by Lempi Koivisto
I stared at the message left on my desk after I returned from lunch. "Dr. _______ office requests you call today to schedule an appointment."
I didn't even realize I was crying until a big tear plopped on the yellow sticky note -- blurring the number. I realized I'd been holding my breath and let it go -- I knew at that moment I had cancer. My whole being sank.
I know you're advised to take a family member with you to your appointment. I even heard that request when I scheduled it, but everything within me screamed, "No!"
I knew how completely devastated my husband, siblings, and parents would be with the news. I'm usually my family's "rock," holding everyone together during a crisis. Initially, I needed some time to process through the news and figure out how to let everyone know.
I was chastised later by my loved ones, but it's not a decision that I regret. I opted for a dear family friend to go with me instead to the doctor. She didn't try to give me advice or consolation. She listened and agreed, no questions asked. I came to the easy conclusion that cancer sucks.
The words ran together so fast it was like staccato music flying through the air. Stage IIIA breast cancer. Options for treatment. Laundry list of side effects for each. Survival rates.
"Cancer Survivor." Really? There wasn't going to be a survival of the "me" that existed before I walked into that office. She died with that sticky note.
That person was one who didn't have to wonder what she would look like, feel like afterwards. She was concerned about vacation plans, budgeting for a new home, preschool woes, and insuring homework was done…and trying to conceive baby number three and hopefully number four later on.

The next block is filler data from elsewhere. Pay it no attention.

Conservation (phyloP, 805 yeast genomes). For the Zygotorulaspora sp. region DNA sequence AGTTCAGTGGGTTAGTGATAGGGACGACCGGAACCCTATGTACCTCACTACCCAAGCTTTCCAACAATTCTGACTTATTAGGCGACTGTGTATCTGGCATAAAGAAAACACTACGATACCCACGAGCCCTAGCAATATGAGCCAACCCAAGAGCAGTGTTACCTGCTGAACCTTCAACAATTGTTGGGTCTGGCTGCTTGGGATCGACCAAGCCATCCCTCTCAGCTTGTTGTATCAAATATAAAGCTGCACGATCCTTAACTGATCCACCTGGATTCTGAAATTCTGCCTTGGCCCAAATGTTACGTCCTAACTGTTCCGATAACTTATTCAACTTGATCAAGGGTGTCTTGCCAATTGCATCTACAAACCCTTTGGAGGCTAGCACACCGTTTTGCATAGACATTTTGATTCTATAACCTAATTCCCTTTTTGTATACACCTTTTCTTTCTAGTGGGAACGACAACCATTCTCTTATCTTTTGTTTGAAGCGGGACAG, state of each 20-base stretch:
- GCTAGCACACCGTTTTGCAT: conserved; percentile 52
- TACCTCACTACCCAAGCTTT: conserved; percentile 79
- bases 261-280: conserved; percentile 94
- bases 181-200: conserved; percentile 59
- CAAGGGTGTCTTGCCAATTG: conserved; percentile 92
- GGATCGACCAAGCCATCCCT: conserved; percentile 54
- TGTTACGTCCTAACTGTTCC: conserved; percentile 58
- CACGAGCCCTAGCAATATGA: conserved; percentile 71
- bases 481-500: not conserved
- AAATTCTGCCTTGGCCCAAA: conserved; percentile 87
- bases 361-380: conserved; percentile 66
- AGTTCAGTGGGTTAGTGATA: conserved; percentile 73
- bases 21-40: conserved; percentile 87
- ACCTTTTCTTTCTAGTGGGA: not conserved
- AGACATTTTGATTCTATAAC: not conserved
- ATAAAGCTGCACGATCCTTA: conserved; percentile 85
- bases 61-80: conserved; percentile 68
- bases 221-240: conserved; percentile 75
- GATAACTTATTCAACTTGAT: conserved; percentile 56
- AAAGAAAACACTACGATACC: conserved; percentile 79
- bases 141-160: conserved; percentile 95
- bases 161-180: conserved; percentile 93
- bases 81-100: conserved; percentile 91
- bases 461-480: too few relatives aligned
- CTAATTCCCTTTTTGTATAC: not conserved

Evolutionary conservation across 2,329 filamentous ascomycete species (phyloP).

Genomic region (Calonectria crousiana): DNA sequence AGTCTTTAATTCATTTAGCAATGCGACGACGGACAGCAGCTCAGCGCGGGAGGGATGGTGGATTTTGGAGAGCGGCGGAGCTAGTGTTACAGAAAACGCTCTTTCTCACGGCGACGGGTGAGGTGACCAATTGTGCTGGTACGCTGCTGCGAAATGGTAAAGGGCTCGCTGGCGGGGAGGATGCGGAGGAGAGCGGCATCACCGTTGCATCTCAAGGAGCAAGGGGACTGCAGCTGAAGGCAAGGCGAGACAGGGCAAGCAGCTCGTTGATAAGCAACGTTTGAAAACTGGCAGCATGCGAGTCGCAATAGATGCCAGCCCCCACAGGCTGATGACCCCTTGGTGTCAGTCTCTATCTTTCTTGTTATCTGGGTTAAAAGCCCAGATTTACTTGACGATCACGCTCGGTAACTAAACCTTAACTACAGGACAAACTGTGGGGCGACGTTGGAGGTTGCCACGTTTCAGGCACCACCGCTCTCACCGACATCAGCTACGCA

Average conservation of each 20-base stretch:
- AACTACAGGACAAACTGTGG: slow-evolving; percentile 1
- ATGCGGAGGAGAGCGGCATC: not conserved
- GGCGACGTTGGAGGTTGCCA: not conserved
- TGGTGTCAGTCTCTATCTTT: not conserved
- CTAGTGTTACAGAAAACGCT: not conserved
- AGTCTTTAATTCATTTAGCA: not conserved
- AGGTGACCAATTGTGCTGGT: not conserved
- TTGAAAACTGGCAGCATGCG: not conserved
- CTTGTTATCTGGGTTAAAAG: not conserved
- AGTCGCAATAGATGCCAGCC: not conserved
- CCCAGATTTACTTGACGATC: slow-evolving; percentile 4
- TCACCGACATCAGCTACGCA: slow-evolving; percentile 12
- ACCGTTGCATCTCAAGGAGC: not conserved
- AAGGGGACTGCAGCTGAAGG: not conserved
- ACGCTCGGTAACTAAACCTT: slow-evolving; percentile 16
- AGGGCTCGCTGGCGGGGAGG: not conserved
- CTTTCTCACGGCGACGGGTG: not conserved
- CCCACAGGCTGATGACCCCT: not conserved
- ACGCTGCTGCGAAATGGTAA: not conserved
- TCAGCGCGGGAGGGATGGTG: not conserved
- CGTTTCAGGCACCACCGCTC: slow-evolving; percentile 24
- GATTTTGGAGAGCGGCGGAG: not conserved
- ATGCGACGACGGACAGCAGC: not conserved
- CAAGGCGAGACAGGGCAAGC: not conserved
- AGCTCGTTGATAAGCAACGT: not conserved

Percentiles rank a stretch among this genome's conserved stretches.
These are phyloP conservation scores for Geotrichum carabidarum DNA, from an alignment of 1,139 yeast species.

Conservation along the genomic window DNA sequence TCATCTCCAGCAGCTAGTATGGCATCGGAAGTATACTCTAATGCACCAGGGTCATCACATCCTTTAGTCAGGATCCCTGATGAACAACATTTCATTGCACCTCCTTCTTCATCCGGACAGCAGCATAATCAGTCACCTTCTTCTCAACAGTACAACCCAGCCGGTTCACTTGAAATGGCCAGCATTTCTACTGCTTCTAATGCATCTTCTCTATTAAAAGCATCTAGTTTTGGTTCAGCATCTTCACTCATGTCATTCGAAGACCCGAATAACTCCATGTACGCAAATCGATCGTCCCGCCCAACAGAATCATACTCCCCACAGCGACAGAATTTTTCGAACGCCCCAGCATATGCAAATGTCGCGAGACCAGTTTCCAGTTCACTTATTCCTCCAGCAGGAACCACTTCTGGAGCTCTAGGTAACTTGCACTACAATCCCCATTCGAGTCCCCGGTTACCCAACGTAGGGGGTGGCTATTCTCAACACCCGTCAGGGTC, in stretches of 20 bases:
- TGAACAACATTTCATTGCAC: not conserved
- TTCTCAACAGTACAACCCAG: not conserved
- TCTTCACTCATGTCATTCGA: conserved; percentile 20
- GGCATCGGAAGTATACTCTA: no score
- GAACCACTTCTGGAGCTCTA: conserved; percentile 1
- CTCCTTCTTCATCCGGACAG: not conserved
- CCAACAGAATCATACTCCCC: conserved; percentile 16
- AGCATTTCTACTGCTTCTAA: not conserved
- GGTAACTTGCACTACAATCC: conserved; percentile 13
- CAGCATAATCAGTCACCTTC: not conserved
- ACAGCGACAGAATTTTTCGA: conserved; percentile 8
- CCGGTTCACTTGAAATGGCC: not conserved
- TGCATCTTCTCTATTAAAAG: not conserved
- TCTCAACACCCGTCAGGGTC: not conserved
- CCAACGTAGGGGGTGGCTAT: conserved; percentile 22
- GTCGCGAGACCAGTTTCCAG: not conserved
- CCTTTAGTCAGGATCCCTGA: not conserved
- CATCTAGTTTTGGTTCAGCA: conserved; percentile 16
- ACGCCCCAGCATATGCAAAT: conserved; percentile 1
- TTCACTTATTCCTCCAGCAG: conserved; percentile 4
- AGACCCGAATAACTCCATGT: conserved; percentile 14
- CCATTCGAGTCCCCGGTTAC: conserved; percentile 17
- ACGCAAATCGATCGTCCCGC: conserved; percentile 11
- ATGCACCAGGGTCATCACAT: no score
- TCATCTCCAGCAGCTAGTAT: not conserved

Who I was before had dreams for the future -- of raising her family together with her spouse, of growing old and playing with grandkids.
The "future" of the new me was getting to another birthday in two months.
Sharing My News
As devastating as the news was for me to receive, the greater pain came from telling my family. My husband is also my best friend, my champion who can fix anything, but couldn't fix this. My already elderly parents struggled to maintain and give me their strength.
My precious children, age three and seven, didn't understand anything more than, "I want my mama." Neighbors, coworkers, friends and church members all rallied to support. At times, their need to "be there for me" seemed much more about them. I found the kindness smothering. I just wanted to be alone or with my immediate family.
"Survival" at a Price
Due to complications, the surgery, treatment, and "recovery" process took the better part of a year. Looking back, the time is a blur.
I lost my job although not due to my cancer, of course. I missed out on countless holidays and family events and endured battling guilt as one of my parents experienced a life-altering stroke that was partially attributed to stress.
Impact on My Marriage
During one of my counseling sessions, I was told that relationships were either strengthened or shattered by cancer. I went into my battle certain that we would be an example of the former. We had a steel-like bond that could undergo whatever came our way.
I can share that there were days… weeks…even months where that was in question. We hung on because we had to.
BC (before cancer), my partner and I enjoyed a fantastic sex life. We loved exploring one another, finding new ways to please and excite each other. Touch, massage and endless caresses were one way that he had of melting me each and every time.